The Fall 2020 Berlin Prize Fellows Matthieu Aikins Contributing Writer, The New York Times Magazine Matthieu Aikins has reported from Afghanistan and the Middle East since 2008. At the Academy, he will be working on a book about the global refugee crisis, based on his experience traveling with Afghans, to be published by Harper in 2021.
Laila Amine Assistant Professor of Global Black Literatures, University of Wisconsin-Madison Laila Amine will work on her monograph Return Literature, Affect, and the Black Diaspora, a comparative study that examines the ubiquitous though overlooked motif of return in black Anglophone literature since 1945. By “return literature,” Amine refers to literary works and critical discourses that have been cordoned off: the African diaspora returning to an ancestral homeland, immigrants or their descendants visiting familial home, and exiles rediscovering their country of origin. At the Academy, she will explore African American writers William G. Smith and Audre Lorde’s respective engagement with individuals of African descent in Berlin.
Lois Banner Professor Emerita of History, University of Southern California Combining biography with history and feminist theory, Lois W. Banner will continue her work on the history of beauty by examining the meanings of feminism, fashion, gender, and ethnicity in the life and times of the international film star Greta Garbo.
Susan Bernofsky Associate Professor of Writing, Columbia University Susan Bernofsky will be working on a new translation of Thomas Mann’s classic novel Der Zauberberg (The Magic Mountain, 1924), set in a tuberculosis sanatorium in Davos on the eve of World War I.
Alice Goff Assistant Professor of German History and the College, The University of Chicago Alice Goff will complete a monograph on the upheaval of cultural property in German states during and after the Napoleonic wars. Working at the hinge between intellectual and cultural history, the book follows the stories of royal and religious collections and their custodians to explore how the intimate and profane world of art objects challenged ideal visions of art’s transformative powers in the social and political order during an age of liberal revolution.
James N. Green Carlos Manuel de Céspedes Professor of Latin American History, Brown University James N. Green will be working on his new book project, “The Crossroads of Sin and the Collision of Cultures: Entertainment, Commerce, and Pleasure in Rio de Janeiro (1860-1930),” which examines the transformations in Brazil’s capital that reflected reconfigurations in Brazilian society and urban life at a time of transition from slavery to freedom, mass immigration from abroad, migration from the hinterland, and a revolution in gender norms.
Ralph Lemon Dancer, Choreographer, and Visual Artist; Artistic Director, Cross Performance Ralph Lemon will work on completing an art-book project that began in 2002 in collaboration with and around a black American centenarian named Walter Carter, who passed away in 2010. The project now continues with his wife, Edna Carter, and several family members and friends who live in the rural delta area of Little Yazoo and Bentonia, Mississippi. The work is part meta-ethnographic study, part speculative fiction—a retrospection, continuation, and evolutionary narrative.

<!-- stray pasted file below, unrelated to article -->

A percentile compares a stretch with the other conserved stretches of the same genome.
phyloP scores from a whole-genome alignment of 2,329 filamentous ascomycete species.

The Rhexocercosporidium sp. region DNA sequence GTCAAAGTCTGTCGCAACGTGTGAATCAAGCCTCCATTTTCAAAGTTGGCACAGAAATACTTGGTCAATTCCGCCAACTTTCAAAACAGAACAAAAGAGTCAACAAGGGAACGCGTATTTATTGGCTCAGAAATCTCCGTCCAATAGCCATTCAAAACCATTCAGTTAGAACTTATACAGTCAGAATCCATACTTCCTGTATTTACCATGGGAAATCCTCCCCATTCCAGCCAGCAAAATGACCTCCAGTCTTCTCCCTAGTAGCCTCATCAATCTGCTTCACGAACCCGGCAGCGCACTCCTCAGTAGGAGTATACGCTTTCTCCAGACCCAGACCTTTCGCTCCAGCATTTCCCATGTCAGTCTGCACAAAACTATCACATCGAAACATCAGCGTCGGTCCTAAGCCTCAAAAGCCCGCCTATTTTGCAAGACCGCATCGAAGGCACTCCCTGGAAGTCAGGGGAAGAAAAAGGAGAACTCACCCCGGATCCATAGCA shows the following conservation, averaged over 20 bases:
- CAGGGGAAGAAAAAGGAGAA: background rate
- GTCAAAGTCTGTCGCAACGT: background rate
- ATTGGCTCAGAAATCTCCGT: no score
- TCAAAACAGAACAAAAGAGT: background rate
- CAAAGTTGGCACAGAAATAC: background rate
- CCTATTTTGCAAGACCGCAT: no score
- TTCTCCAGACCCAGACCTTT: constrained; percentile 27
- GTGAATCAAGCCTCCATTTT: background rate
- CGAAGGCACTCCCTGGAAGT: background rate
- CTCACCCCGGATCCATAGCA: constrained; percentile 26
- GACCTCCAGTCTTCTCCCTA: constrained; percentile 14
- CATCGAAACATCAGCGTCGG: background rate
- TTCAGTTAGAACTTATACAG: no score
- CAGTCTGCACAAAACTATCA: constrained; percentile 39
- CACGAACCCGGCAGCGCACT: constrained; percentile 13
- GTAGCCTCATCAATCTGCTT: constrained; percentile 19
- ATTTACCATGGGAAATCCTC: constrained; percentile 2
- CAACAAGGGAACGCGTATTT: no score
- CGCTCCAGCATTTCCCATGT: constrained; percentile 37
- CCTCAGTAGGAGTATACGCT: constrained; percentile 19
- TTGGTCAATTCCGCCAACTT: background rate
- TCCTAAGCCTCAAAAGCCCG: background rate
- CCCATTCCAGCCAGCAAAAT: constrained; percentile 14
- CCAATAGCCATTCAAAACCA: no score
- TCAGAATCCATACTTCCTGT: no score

Ayana Mathis Writer Ayana Mathis will work on her second novel, A Violent Woman, the story of a retired itinerant Blues singer in rural Alabama and her estranged daughter’s involvement in a radical political group 1000 miles away, in Philadelphia. The novel explores the complexities and heartbreak of familial love as well as South/North migration, women and rage, and the racial and political climate of 1980s Philadelphia. The political group in which the protagonist becomes involved is inspired by MOVE, a radical separatist group active in Philadelphia from the 1970s to the present day.
Saira Mohamed Professor of Law, University of California, Berkeley Saira Mohamed’s project examines the military obligation to disobey illegal orders, focusing on the ways in which the law and cultural forces outside the law impede American service members’ capacity to identify and disobey orders to commit war crimes, and on the harms experienced by those subject to such orders. Mohamed uses this inquiry to explore the broader question of the treatment of combatants as “cannon fodder” and the fault lines and deficiencies in the relationship between superior and subordinate in the military.
Mosi Secret Writer; Investigative and Literary Journalist Mosi Secret will work on Teaching Them: The 1960s Experiment to Desegregate the Boarding Schools of the South, a narrative history a little-known group in North Carolina called the Stouffer Foundation, which in the late 1960s and early ’70s financed the racial integration of boarding schools. The foundation’s effort was an ambitious social experiment that sought to test whether elite white children would become more racially tolerant after being exposed to talented black scholarship students.
The Spring 2021 Berlin Prize Fellows Hakim Abderrezak Associate Professor of African Cultural Studies and Music, University of Minnesota In “Burning the Sea”: Clandestine Crossings in the Mediterranean Seametery, Hakim Abderrezak examines the global refugee crisis through the lens of ethics, aesthetics, poetics, and politics. With a focus on media, art, and literature, he teases out the deleterious implications of misnomers by analyzing dominant narratives and by integrating a crucial southern perspective in the study of migration and refugeeism. In Berlin, he will explore the productions of local German and Middle-Eastern artists proposing alternative narratives of tragic sea crossings.
Nora M. Alter Professor of Film and Media Arts, Temple University Nora M. Alter is completing her book Harun Farocki: Forms of Intelligence, which examines the work of the late Berlin-based artist, filmmaker, and writer. Alter will provide a conceptual lens through which to understand Farocki’s media production, from his early films of the late 1960s through his television work of the 1970s and ’80s to his recent contemporary art installations in the new millennium.